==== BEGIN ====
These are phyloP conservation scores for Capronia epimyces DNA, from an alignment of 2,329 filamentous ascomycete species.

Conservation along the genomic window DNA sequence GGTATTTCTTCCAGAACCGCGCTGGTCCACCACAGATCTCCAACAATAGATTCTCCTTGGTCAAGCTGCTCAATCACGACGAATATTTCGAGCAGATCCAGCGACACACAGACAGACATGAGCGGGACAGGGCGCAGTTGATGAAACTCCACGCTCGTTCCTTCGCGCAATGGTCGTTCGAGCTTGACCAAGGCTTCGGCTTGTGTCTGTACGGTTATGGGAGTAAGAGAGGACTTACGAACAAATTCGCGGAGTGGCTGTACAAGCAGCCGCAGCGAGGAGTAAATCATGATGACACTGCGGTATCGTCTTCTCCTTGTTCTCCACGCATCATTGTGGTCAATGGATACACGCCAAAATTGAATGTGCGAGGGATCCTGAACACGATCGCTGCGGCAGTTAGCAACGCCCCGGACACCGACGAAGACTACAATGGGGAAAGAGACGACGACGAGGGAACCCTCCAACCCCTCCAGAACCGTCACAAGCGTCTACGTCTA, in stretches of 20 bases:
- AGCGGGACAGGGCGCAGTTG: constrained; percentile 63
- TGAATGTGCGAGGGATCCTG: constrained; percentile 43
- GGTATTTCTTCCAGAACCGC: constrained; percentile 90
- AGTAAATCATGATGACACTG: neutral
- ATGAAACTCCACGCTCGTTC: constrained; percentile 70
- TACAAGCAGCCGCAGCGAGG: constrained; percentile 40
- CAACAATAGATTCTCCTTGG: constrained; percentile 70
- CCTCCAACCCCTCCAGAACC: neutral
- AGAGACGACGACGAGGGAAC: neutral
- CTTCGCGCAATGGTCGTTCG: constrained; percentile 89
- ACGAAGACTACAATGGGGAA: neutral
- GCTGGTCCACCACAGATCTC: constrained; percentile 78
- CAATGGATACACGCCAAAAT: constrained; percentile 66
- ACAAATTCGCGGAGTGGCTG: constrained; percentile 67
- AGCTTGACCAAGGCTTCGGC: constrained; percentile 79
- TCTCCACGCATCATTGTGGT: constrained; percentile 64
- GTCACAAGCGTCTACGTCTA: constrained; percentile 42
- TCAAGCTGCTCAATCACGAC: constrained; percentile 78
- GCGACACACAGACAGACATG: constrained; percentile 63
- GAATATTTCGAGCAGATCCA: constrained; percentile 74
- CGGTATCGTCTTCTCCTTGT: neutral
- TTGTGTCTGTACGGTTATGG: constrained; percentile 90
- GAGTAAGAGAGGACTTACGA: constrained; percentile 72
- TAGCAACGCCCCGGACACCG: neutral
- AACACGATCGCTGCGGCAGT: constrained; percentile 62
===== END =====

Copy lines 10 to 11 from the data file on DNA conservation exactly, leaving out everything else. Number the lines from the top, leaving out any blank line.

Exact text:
- CCTCCAACCCCTCCAGAACC: neutral
- AGAGACGACGACGAGGGAAC: neutral